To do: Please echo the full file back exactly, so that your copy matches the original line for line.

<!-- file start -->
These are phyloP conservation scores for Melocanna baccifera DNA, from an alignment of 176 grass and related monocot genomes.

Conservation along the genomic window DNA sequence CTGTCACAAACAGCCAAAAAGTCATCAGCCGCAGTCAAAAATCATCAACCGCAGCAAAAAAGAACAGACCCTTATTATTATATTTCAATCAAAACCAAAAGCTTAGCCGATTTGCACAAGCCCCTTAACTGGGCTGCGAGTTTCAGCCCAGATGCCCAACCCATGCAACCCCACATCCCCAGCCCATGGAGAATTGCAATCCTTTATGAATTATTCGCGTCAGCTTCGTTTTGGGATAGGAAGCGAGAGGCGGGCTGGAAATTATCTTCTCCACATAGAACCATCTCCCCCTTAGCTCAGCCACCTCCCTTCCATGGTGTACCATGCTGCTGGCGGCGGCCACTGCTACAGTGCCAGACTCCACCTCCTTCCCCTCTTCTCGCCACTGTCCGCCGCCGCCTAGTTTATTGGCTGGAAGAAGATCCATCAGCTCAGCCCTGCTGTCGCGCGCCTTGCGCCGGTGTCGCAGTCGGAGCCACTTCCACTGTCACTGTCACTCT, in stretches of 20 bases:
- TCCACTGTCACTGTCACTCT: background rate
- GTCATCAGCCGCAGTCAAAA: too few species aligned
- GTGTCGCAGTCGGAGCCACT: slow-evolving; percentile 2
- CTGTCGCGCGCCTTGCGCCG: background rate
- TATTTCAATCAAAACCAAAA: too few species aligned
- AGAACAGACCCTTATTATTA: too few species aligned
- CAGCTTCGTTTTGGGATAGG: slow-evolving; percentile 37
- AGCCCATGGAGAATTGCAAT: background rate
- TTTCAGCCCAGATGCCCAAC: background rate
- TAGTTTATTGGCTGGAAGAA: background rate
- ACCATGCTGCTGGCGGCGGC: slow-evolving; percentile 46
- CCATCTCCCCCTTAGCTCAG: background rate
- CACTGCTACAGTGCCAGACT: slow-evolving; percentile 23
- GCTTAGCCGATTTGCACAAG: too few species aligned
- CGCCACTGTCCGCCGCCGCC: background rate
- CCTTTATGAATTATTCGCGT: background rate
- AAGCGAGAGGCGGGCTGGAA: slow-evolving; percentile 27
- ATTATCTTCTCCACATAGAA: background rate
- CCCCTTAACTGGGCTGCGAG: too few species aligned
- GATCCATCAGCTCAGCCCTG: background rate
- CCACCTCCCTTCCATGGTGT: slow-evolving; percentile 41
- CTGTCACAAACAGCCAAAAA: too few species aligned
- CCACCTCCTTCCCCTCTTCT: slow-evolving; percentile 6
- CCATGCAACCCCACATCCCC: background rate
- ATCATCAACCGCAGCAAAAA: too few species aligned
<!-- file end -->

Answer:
These are phyloP conservation scores for Melocanna baccifera DNA, from an alignment of 176 grass and related monocot genomes.

Conservation along the genomic window DNA sequence CTGTCACAAACAGCCAAAAAGTCATCAGCCGCAGTCAAAAATCATCAACCGCAGCAAAAAAGAACAGACCCTTATTATTATATTTCAATCAAAACCAAAAGCTTAGCCGATTTGCACAAGCCCCTTAACTGGGCTGCGAGTTTCAGCCCAGATGCCCAACCCATGCAACCCCACATCCCCAGCCCATGGAGAATTGCAATCCTTTATGAATTATTCGCGTCAGCTTCGTTTTGGGATAGGAAGCGAGAGGCGGGCTGGAAATTATCTTCTCCACATAGAACCATCTCCCCCTTAGCTCAGCCACCTCCCTTCCATGGTGTACCATGCTGCTGGCGGCGGCCACTGCTACAGTGCCAGACTCCACCTCCTTCCCCTCTTCTCGCCACTGTCCGCCGCCGCCTAGTTTATTGGCTGGAAGAAGATCCATCAGCTCAGCCCTGCTGTCGCGCGCCTTGCGCCGGTGTCGCAGTCGGAGCCACTTCCACTGTCACTGTCACTCT, in stretches of 20 bases:
- TCCACTGTCACTGTCACTCT: background rate
- GTCATCAGCCGCAGTCAAAA: too few species aligned
- GTGTCGCAGTCGGAGCCACT: slow-evolving; percentile 2
- CTGTCGCGCGCCTTGCGCCG: background rate
- TATTTCAATCAAAACCAAAA: too few species aligned
- AGAACAGACCCTTATTATTA: too few species aligned
- CAGCTTCGTTTTGGGATAGG: slow-evolving; percentile 37
- AGCCCATGGAGAATTGCAAT: background rate
- TTTCAGCCCAGATGCCCAAC: background rate
- TAGTTTATTGGCTGGAAGAA: background rate
- ACCATGCTGCTGGCGGCGGC: slow-evolving; percentile 46
- CCATCTCCCCCTTAGCTCAG: background rate
- CACTGCTACAGTGCCAGACT: slow-evolving; percentile 23
- GCTTAGCCGATTTGCACAAG: too few species aligned
- CGCCACTGTCCGCCGCCGCC: background rate
- CCTTTATGAATTATTCGCGT: background rate
- AAGCGAGAGGCGGGCTGGAA: slow-evolving; percentile 27
- ATTATCTTCTCCACATAGAA: background rate
- CCCCTTAACTGGGCTGCGAG: too few species aligned
- GATCCATCAGCTCAGCCCTG: background rate
- CCACCTCCCTTCCATGGTGT: slow-evolving; percentile 41
- CTGTCACAAACAGCCAAAAA: too few species aligned
- CCACCTCCTTCCCCTCTTCT: slow-evolving; percentile 6
- CCATGCAACCCCACATCCCC: background rate
- ATCATCAACCGCAGCAAAAA: too few species aligned